Category Archives: Simplicity

God is simple

-by Rev Gabriel of St Mary Magdalen, OCD, Divine Intimacy, Baronius Press, (c) 1964

Presence of God – O Lord, Thou Who art infinite simplicity, simplify my mind and my heart, that I may serve Thee in simplicity of spirit.

MEDITATION

God is the unique simple Being because He is one in His essence and in all His perfections. When St. Thomas speaks of God’s simplicity, he presents it as the absence of all that is composite. In God’s simplicity there are not quantitative parts as there are in us who are composed of body and soul. God is simple because in Him there is no matter; He is pure spirit. Angels are also pure spirits; but angels are composite beings because their essence is like ours, distinct from their existence. The angelic essence does not exist by itself but has only the capacity to exist; in fact, no angel, as likewise no man, can exist if God does not call him to life. In God, on the contrary, there is supreme simplicity, infinitely superior to that of the angels: in Him essence and existence are identical. His essence exists of itself; He is the eternally subsistent Being.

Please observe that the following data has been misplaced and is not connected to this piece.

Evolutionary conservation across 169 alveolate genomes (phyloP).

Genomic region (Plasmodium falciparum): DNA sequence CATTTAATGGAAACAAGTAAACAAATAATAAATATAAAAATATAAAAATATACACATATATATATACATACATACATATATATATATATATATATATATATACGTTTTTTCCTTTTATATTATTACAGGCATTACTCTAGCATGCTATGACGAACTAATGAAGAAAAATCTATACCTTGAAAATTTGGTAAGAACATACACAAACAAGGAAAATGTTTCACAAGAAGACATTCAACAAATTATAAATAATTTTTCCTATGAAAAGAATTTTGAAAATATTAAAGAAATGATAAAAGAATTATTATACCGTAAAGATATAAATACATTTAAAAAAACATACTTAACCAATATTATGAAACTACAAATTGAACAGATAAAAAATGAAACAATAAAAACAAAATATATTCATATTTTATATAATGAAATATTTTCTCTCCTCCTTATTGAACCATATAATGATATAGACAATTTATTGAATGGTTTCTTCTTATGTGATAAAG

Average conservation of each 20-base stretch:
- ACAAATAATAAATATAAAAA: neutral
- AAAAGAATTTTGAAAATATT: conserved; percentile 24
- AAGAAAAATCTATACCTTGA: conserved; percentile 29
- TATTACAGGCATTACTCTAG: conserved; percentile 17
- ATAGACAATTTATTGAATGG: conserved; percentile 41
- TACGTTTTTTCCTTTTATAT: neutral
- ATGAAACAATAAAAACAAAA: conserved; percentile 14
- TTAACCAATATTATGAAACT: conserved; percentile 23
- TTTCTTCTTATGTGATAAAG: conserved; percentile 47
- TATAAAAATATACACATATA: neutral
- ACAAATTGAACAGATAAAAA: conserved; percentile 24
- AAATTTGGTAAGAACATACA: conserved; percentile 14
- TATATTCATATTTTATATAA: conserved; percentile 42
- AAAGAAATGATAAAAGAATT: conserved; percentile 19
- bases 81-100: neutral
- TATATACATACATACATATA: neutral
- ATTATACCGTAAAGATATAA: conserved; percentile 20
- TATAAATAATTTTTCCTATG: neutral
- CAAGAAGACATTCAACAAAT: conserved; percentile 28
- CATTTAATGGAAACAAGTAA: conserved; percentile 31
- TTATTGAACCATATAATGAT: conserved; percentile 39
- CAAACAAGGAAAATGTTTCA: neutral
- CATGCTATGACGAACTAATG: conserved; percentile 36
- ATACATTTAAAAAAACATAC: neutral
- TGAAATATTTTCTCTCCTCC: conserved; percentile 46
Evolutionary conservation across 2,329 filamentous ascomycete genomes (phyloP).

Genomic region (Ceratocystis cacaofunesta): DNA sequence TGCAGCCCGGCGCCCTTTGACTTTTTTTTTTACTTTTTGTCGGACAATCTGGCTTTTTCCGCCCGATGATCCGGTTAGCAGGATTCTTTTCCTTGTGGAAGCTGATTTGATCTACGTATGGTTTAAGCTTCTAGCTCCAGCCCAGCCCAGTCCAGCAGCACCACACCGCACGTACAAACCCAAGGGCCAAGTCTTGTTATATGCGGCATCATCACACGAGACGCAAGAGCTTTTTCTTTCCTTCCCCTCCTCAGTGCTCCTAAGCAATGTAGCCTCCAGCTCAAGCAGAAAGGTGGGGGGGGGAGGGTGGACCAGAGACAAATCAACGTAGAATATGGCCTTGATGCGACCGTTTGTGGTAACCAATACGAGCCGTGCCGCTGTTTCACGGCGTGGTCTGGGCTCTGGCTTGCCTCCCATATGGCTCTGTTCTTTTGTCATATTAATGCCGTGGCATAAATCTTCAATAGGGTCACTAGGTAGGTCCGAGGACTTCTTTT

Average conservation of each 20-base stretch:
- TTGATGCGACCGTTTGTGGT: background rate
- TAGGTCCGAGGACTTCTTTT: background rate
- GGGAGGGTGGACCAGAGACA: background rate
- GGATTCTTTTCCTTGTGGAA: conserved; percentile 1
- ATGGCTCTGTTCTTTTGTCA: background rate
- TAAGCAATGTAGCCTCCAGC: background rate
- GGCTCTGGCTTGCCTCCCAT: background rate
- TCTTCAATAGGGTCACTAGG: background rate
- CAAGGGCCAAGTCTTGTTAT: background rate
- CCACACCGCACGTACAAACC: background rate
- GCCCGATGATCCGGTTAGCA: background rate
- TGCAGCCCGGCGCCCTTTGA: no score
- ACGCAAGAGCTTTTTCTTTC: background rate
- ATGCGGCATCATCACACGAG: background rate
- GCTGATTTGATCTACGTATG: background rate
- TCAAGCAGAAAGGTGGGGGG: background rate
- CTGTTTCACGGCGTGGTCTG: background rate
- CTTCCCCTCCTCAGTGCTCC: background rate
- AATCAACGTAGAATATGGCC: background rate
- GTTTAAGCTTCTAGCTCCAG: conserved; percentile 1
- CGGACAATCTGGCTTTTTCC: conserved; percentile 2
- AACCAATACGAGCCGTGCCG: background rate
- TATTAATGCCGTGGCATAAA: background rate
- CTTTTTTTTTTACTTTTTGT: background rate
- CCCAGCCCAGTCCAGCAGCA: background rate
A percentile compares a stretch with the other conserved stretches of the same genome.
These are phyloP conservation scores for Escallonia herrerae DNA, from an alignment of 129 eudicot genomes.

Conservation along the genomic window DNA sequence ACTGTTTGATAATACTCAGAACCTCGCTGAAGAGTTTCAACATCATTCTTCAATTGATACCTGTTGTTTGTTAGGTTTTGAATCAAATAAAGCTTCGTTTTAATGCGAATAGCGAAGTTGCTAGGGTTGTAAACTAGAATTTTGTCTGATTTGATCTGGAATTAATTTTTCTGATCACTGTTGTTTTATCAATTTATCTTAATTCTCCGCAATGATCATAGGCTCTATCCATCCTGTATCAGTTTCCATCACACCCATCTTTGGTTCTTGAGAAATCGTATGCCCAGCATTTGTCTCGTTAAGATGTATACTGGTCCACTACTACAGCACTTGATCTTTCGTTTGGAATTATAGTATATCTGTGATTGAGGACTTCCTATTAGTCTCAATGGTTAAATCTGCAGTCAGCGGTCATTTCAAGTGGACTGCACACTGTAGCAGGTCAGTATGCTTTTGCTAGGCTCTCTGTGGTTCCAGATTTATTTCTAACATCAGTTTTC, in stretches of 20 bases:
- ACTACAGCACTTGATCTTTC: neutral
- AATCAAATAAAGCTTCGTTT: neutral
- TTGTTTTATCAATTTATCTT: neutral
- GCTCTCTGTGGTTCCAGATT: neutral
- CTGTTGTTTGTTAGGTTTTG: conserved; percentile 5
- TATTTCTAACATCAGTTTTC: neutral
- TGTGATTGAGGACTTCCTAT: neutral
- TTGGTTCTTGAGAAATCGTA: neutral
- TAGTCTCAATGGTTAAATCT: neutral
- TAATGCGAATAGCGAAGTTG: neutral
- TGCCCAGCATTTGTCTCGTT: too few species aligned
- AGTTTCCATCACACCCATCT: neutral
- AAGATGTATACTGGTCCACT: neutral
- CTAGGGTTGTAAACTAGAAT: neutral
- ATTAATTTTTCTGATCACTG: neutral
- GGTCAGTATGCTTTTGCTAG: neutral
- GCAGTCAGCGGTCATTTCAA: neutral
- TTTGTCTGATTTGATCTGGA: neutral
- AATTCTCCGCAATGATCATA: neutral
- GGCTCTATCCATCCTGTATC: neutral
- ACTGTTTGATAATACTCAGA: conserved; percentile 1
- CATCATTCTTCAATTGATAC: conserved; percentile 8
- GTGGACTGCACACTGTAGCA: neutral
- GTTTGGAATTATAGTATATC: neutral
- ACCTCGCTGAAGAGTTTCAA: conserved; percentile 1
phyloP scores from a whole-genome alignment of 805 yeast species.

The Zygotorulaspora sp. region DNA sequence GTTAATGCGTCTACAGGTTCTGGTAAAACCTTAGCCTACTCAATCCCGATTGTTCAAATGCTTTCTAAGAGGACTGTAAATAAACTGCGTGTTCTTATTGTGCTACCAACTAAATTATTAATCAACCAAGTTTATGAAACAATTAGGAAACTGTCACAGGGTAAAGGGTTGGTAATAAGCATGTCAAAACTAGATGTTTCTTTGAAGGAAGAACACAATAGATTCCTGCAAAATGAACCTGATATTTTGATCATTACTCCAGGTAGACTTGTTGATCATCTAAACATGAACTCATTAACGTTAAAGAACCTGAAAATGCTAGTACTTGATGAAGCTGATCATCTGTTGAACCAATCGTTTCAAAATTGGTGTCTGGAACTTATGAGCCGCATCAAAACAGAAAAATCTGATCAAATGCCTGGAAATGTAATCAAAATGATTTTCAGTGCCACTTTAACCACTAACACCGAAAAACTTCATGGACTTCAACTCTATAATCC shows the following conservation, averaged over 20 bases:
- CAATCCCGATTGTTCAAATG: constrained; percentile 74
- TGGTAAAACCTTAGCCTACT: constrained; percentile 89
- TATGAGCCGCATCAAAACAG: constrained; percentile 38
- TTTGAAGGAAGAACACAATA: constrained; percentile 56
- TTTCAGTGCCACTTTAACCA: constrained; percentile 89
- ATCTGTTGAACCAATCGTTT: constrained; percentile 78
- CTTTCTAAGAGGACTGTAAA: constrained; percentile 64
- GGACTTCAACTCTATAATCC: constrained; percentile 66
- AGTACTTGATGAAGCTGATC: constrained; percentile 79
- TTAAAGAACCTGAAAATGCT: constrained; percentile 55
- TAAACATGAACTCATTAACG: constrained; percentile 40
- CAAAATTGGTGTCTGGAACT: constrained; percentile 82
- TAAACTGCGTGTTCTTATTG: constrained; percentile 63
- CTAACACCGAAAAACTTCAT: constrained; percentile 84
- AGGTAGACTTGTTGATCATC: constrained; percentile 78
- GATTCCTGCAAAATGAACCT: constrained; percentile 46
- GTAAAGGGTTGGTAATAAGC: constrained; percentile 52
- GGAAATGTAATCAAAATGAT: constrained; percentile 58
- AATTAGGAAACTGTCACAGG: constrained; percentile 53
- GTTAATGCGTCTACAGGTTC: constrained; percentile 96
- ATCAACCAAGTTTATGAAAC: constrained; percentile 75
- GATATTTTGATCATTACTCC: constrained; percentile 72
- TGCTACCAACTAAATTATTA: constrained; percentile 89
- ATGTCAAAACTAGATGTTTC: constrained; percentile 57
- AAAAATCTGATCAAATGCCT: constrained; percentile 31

Neither do the innumerable perfections of God create in Him any multiplicity: God is not composed of goodness, beauty, wisdom, justice, but He is, at the same time, the infinitely good, beautiful, wise, and just Being. There is no distinction in Him between substance and quality, because all is substance; His infinite perfections are His very substance. God contains in one, unique and most simple perfection, the perfection of His divine Being, all the multiple perfections we find divided among creatures in addition to thousands and thousands of others, somewhat as a million dollars contains the value of many dollars. God’s simplicity is not, then, poverty, but infinite riches, infinite perfections which we ourselves ought to reflect.